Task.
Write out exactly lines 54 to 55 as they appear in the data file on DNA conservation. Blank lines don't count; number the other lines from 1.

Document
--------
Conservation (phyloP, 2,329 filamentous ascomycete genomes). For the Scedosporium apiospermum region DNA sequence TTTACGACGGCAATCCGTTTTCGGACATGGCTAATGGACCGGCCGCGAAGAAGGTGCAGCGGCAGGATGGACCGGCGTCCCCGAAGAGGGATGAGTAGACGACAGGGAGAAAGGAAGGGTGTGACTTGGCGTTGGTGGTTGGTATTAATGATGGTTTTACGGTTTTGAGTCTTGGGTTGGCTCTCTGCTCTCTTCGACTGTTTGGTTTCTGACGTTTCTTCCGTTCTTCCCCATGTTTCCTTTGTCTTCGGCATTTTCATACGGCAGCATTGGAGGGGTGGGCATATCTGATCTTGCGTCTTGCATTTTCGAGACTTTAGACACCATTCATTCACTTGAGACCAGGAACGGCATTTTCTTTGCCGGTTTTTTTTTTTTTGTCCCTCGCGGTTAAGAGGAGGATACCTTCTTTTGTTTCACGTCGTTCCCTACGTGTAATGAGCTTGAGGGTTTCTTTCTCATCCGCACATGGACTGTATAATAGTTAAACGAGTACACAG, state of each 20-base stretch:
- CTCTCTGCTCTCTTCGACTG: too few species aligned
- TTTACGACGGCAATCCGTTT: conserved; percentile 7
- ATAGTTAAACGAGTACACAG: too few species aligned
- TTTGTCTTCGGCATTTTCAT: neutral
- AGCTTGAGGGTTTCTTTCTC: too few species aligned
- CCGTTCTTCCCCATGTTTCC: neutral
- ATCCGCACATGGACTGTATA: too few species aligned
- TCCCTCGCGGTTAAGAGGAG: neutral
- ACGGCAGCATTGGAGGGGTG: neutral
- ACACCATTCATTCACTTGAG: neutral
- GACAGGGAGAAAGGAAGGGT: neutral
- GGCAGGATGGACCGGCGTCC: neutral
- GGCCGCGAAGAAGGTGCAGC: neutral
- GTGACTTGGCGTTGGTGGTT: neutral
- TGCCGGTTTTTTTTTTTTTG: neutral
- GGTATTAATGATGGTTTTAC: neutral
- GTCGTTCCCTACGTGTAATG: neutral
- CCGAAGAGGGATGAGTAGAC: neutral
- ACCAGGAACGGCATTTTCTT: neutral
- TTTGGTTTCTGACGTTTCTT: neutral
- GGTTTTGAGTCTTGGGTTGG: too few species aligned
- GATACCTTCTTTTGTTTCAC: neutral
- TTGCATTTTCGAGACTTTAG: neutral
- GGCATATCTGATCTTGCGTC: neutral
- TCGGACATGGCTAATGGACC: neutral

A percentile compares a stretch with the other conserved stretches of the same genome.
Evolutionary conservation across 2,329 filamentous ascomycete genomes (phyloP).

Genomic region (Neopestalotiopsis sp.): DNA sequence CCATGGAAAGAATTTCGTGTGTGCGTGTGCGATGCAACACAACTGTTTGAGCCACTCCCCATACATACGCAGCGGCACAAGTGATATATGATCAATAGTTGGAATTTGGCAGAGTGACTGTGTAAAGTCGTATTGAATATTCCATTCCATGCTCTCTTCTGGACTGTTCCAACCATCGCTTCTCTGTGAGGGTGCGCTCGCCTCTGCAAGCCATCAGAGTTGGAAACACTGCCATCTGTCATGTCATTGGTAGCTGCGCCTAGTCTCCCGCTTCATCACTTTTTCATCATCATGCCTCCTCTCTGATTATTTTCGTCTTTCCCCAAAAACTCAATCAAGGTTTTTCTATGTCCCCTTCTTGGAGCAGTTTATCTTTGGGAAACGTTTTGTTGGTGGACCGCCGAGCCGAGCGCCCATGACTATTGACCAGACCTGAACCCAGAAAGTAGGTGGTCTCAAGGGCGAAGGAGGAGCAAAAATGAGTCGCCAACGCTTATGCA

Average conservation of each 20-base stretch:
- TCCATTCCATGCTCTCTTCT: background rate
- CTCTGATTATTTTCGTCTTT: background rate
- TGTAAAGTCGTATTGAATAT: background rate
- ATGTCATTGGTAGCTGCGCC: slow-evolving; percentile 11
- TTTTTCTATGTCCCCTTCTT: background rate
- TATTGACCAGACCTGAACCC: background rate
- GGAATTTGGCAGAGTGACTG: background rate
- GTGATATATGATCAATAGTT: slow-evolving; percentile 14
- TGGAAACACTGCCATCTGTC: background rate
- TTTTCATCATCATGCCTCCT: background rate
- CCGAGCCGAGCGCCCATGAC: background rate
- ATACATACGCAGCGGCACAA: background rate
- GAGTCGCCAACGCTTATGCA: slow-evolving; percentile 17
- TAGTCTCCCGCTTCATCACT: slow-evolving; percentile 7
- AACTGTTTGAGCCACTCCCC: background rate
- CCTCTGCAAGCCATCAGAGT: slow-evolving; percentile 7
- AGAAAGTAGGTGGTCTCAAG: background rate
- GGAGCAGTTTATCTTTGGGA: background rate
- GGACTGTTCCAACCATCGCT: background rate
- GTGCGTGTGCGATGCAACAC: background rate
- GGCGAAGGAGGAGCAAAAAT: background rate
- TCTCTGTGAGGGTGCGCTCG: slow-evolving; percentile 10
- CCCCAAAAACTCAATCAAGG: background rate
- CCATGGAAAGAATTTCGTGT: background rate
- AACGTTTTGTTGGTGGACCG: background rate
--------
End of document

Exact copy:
- CCATGGAAAGAATTTCGTGT: background rate
- AACGTTTTGTTGGTGGACCG: background rate